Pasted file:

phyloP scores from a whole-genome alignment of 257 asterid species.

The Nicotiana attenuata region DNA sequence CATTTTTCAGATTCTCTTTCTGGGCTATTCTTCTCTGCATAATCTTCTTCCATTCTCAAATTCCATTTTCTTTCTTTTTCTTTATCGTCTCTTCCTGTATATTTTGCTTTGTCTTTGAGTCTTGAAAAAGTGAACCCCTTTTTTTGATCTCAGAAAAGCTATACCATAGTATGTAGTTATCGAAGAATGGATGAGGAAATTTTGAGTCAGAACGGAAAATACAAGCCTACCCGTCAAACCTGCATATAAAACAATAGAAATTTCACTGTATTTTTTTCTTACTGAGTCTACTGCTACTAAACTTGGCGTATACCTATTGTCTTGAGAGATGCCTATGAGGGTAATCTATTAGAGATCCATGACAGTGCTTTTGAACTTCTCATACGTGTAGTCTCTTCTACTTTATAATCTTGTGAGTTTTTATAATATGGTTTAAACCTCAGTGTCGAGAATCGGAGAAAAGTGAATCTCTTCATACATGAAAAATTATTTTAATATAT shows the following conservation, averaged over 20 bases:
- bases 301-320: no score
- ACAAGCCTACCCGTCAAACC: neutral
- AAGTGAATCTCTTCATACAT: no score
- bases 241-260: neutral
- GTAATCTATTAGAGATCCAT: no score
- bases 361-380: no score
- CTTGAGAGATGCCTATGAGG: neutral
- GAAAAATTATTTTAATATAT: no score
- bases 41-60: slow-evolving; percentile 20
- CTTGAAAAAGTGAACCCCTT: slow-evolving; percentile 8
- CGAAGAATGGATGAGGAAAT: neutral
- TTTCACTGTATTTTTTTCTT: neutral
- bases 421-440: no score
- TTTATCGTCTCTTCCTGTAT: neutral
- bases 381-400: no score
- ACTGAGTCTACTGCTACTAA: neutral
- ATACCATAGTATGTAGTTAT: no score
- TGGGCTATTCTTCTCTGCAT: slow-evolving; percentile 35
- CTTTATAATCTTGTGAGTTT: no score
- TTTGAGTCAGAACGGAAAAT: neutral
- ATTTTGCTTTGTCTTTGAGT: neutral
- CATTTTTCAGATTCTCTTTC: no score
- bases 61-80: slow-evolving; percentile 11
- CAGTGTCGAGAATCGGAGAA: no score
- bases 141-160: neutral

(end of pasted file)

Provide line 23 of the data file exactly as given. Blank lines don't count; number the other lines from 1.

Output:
- ATTTTGCTTTGTCTTTGAGT: neutral